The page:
Teachers in Wales are more likely to use their outdoor spaces for curriculum-related learning than their counterparts in England, a new study has found.
Research into the professed aims for outdoor learning in the early years by teachers from England and Wales uncovered a number of differences between the two countries.
It found that Welsh teachers made considerably more reference to literacy and numeracy-related aims for their outdoor provision than English teachers.
Conversely, a much higher proportion of teachers in England cited learning outcomes that were personal, social and dispositional.
Physical development was the most frequently cited aim for outdoor provision in both countries.
The study – why Take Young Children Outside? A Critical Consideration of the Professed Aims for Outdoor Learning in the Early Years by Teachers from England and Wales – was undertaken by Dr Jane Waters, of the University of Wales Trinity Saint David, and Dr Helen Bilton, from the University of Reading.
Its findings were drawn from an online survey sent to 350 schools in England and a further 353 schools in Wales – with a response rate of 184 and 79 respectively – and directed to teachers with qualified teacher status (QTS) of children aged four to five years.
The paper said: “It comes as no surprise that physical development is most frequently cited as an aim for outdoor provision in both countries, but it is of note that Welsh respondents made considerably more reference to literacy and numeracy-related aims for their outdoor provision than English respondents.
“This difference was similarly reflected in the learning outcomes provided by respondents; just under a fifth of the English learning outcomes were related to literacy and numeracy-related learning compared with almost a third of the Welsh responses.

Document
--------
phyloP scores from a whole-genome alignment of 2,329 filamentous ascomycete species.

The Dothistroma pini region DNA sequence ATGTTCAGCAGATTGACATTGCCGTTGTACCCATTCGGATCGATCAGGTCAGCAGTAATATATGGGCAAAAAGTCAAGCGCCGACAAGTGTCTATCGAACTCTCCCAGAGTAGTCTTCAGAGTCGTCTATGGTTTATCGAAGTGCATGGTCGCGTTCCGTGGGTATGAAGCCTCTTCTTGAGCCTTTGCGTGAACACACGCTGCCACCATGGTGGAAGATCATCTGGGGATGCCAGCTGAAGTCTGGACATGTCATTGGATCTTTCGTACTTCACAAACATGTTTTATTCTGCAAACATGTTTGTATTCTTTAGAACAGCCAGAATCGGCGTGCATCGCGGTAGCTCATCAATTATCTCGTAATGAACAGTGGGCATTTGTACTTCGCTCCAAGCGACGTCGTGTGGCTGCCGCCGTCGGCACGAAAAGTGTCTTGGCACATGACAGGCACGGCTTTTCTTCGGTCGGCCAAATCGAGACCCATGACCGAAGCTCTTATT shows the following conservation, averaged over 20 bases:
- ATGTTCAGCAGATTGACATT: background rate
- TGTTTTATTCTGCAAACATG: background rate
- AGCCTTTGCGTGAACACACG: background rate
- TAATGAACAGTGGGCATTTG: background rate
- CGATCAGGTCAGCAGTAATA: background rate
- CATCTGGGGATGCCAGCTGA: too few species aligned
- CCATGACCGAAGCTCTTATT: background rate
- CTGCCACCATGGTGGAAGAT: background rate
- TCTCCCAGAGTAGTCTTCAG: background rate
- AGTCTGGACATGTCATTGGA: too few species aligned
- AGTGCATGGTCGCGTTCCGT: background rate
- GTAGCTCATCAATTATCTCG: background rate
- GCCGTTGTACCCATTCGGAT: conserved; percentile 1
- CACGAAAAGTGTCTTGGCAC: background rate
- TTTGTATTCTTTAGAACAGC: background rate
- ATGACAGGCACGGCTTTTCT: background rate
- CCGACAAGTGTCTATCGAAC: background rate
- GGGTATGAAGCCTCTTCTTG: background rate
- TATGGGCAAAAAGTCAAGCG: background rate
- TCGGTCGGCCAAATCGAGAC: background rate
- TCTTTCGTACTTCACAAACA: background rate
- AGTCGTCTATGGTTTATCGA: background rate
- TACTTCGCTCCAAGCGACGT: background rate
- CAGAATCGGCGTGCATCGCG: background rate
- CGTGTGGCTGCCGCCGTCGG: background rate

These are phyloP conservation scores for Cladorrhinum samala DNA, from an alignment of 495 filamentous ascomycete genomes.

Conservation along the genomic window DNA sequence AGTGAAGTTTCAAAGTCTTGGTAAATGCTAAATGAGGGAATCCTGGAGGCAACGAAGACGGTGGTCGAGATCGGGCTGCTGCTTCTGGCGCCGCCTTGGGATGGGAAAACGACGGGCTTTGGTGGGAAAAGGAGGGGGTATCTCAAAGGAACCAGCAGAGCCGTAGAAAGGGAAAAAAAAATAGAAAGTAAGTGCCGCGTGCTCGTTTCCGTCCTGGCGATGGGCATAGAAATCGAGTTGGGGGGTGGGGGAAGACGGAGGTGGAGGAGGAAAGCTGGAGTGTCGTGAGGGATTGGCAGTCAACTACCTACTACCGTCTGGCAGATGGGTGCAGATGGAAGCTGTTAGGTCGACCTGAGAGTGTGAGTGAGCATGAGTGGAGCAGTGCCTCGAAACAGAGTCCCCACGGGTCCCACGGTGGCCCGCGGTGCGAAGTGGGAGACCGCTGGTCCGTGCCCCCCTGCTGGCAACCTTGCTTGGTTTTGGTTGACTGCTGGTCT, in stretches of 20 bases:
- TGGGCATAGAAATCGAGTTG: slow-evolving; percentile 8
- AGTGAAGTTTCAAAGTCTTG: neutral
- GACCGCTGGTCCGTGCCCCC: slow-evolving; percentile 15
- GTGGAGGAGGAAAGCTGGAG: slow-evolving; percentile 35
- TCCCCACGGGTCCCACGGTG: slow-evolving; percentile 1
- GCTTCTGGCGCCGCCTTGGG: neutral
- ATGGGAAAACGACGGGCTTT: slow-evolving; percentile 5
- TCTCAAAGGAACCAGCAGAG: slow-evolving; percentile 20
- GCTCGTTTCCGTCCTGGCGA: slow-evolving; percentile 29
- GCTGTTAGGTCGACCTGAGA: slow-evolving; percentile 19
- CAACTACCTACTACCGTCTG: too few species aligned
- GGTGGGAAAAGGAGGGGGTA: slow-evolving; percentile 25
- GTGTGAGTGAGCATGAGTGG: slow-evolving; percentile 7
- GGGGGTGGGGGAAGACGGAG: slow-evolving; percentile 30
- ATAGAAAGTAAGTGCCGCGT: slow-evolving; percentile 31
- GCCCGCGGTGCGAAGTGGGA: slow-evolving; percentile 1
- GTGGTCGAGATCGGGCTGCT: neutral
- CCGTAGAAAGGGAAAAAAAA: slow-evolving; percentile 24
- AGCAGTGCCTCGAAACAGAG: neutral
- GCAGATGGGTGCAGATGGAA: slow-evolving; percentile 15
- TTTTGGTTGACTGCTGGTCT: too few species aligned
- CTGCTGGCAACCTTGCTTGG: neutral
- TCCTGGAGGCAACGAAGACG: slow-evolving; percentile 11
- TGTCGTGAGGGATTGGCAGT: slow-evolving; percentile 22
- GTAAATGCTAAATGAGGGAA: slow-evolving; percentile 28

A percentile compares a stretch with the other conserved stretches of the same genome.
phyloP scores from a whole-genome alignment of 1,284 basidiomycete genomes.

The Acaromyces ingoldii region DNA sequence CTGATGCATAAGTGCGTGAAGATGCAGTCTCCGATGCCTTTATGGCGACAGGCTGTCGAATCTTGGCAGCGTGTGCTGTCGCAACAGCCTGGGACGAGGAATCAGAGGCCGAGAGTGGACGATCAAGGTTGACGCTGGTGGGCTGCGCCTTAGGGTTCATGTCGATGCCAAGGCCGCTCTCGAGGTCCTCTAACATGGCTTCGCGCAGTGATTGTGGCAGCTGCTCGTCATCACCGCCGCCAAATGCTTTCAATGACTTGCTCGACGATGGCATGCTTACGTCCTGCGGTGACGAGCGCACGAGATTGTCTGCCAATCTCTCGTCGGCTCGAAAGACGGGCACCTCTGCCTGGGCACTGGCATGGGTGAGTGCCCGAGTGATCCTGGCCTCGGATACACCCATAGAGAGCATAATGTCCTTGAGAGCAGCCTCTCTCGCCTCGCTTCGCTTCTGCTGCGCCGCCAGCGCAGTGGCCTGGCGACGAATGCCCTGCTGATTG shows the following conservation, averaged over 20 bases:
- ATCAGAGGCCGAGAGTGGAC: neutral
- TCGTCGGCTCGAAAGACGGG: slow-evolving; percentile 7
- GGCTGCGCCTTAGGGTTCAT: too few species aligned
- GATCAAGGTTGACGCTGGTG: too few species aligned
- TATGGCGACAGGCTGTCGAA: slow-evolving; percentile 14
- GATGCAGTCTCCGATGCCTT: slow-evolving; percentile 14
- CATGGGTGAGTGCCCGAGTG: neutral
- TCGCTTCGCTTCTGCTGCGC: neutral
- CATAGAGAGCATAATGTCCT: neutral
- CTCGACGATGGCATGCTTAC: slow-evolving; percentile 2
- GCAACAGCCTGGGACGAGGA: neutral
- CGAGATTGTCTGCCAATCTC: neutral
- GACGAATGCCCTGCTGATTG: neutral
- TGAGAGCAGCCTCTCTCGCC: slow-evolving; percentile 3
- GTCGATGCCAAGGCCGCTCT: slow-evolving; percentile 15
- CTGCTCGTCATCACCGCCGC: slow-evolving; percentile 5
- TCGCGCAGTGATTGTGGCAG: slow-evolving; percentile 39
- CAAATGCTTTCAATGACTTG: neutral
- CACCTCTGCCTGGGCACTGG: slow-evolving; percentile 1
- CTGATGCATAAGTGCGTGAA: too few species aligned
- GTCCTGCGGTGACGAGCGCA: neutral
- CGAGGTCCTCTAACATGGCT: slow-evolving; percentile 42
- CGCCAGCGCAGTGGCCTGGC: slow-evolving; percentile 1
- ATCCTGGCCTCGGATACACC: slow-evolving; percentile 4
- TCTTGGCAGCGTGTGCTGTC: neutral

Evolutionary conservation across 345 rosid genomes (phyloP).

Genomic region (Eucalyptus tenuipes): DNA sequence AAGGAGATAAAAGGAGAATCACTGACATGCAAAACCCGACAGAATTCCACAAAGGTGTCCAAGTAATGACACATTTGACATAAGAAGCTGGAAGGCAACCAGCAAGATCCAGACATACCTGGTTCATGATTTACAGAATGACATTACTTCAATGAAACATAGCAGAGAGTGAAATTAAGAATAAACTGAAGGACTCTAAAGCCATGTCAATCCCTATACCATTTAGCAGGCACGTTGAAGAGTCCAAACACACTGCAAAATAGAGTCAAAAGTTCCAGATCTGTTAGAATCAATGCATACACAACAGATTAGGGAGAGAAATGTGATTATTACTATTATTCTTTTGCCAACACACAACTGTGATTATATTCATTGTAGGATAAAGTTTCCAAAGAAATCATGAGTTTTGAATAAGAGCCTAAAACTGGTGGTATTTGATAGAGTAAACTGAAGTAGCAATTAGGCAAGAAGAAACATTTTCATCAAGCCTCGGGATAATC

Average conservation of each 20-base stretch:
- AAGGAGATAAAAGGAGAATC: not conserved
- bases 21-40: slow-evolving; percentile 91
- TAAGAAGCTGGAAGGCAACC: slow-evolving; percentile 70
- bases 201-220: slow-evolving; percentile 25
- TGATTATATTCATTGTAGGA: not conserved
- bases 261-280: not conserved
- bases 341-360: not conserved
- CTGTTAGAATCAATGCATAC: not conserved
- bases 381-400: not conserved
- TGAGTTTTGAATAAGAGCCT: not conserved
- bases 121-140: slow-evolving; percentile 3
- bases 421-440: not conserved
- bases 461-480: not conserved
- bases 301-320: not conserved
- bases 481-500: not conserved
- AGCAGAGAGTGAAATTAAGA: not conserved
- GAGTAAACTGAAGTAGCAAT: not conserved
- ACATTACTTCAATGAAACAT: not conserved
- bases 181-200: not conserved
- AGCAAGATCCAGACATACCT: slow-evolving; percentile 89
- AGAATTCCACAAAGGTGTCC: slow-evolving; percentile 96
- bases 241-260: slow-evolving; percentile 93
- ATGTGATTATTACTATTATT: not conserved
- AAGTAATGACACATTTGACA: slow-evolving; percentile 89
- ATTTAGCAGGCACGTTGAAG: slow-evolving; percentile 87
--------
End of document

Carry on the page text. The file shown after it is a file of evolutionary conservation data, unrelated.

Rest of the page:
“That over a fifth of English teachers in the sample stated that they did not differentiate between aims for children’s learning in the indoor and outdoor environment is noteworthy compared to the barely 2% of Welsh responses indicating the same.
“It is also interesting to note that despite both English and Welsh teachers identifying personal, social and dispositional aims at a similar proportion (around a fifth of responses), a much higher proportion of the English teachers cited learning outcomes that were personal, social and dispositional related (over 40%) than did the Welsh teachers (well under a third of responses).”
The report made reference to other reports written in the UK that consider learning outside across all age phases, albeit a recent divergence in Government policy has had a noticeable impact.
“In the last five years there has been a significant shift between England and Wales, with the latter showing more Governmental interest in the outdoor environment and the former much less,” it said.
“In the most recent English curricular framework there has been a marked reduction in references to outdoors and not even an expectation to provide an area attached to the classroom, simply access to outside.
“In Wales the emphasis placed on using the outdoor environment as a resource for children’s learning in the early years, as outlined in the Foundation Phase documentation in 2008, has been developed and supported in the intervening years by subsequent guidance material.
“There is an expectation across Wales that all children regularly access the outdoors as an integral part of their early years provision.”
- The study is published in online academic journal Social Sciences and can be accessed in full via www.mdpi.com/2076-0760/6/1/1